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Raising livestock helps remote area family to escape the poverty trap

People in remote areas nationwide have been working in animal husbandry and agricultural production for many centuries, and animals and crops remain crucial because selling them is a way many families can earn money.

The economy of each family is an important factor, so many people try to work hard to earn money and each one has different ways and skills that can be used depending on their ability and the environmental condition of each area.

Normally, people in remote areas nationwide work in agricultural production and animal husbandry for sale and personal consumption.

Animal husbandry helps Mr Noy's family have better living standards.

Mr Noy Thongmy, who lives in Yaixekhaman village, in Samakhixay district, Attapeu province has been working in animal husbandry and agricultural production for many years, which has helped his family improve their living standards and move out from poverty.

Now his family is a model in the community after he switched jobs from working as a trader to rearing animals and growing crops instead.

He said that working as trader was not enough to help his family, so he decided to save for many years to buy 15 cows to rear on five hectares. He has since increased the number of cows every year and he now owns 50 cows.

Mr Noy explained that it was not difficult to rear cows and anyone could do it, but the important thing was to check the health of the animal to make sure it received treatment immediately when it was sick.

Beside this, Mr Noy's family rears fish in 14 ponds and grows various crops to earn more income.

In an average year his family can earn at least 100 million kip by selling cows, fish and variety crops, which is key to helping his family have better living standards.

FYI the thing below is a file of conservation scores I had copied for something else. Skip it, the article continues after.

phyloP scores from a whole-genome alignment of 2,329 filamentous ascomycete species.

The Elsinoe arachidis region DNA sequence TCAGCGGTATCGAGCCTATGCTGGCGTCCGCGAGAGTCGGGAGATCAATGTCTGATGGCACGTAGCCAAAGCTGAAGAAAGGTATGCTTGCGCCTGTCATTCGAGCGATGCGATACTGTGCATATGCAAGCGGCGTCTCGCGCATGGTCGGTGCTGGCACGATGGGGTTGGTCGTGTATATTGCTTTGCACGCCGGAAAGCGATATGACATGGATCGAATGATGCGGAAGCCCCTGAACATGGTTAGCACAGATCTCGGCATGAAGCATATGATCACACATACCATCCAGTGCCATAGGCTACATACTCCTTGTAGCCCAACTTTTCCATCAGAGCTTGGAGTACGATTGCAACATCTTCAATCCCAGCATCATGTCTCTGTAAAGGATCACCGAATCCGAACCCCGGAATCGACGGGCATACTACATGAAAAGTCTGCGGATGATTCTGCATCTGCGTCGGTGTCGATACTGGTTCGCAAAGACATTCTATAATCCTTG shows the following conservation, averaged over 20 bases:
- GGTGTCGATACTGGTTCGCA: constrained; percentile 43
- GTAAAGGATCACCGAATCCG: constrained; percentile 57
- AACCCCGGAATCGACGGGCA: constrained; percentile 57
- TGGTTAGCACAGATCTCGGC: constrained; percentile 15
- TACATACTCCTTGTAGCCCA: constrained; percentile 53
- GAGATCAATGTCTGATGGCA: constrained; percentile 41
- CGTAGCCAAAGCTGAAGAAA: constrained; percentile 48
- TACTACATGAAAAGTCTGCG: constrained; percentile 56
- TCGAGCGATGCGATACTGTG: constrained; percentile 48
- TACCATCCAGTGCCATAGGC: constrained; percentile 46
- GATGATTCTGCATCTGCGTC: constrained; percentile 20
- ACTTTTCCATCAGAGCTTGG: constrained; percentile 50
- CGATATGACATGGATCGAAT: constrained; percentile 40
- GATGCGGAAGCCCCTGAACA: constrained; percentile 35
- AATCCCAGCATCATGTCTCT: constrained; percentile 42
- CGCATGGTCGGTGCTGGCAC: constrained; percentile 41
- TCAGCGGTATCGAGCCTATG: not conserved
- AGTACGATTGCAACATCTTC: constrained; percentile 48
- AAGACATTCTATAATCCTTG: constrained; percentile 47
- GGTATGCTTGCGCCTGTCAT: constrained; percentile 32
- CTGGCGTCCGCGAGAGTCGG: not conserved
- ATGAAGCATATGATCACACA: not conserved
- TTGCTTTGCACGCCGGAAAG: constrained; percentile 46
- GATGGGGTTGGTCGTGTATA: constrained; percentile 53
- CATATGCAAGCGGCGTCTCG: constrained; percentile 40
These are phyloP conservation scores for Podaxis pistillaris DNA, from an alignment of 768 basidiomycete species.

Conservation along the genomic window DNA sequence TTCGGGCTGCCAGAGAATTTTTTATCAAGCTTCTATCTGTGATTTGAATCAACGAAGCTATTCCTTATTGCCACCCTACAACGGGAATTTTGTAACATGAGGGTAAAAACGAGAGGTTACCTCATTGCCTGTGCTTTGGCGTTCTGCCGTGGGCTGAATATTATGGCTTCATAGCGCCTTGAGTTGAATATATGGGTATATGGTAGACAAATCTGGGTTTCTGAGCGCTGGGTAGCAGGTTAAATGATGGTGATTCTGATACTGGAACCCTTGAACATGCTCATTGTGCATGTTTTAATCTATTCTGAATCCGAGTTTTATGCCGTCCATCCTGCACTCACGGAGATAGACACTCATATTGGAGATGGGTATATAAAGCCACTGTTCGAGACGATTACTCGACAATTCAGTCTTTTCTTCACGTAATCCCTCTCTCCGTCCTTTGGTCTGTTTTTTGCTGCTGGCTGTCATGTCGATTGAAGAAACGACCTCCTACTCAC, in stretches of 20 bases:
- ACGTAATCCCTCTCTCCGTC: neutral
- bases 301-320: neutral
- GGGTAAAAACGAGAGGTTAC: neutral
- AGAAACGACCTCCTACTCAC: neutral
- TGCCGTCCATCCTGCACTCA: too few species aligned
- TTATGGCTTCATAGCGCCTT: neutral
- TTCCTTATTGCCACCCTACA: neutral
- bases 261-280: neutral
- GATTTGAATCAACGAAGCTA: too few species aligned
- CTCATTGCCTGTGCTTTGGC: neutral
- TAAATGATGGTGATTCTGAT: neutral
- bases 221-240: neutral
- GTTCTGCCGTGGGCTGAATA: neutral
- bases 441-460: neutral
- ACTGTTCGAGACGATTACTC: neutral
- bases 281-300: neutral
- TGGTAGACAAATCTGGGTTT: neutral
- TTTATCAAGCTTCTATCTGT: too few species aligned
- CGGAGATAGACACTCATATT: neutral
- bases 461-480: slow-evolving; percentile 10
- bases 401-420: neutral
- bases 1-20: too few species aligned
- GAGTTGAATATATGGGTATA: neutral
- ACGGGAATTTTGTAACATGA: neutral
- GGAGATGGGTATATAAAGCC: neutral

There are five people in his family and each one helps grow and rear, but everyone is happy because their work helps them earn money.

Natural disaster is an obstacle for Mr Noy's family, especially heavy rain and drought conditions, but they cannot abandon production because it is their job.

Furthermore, his family will add another hectare to grow papaya and other crops to supply market needs, but this will mean he must hire labour to help.

Beside this, he has plans to sell his crops and animals in front of his house to make it convenient for everyone and so traders can also buy directly.

Mr Noy's family has become a model in the community because they worked hard for many years, and as a result they moved out from poverty.

The nation will move closer to reach its development goals and poverty eradication if all families nationwide have the same success in improving living standards as Mr Noy's household.


By Times Reporters
(Latest Update August 5 , 2017 )

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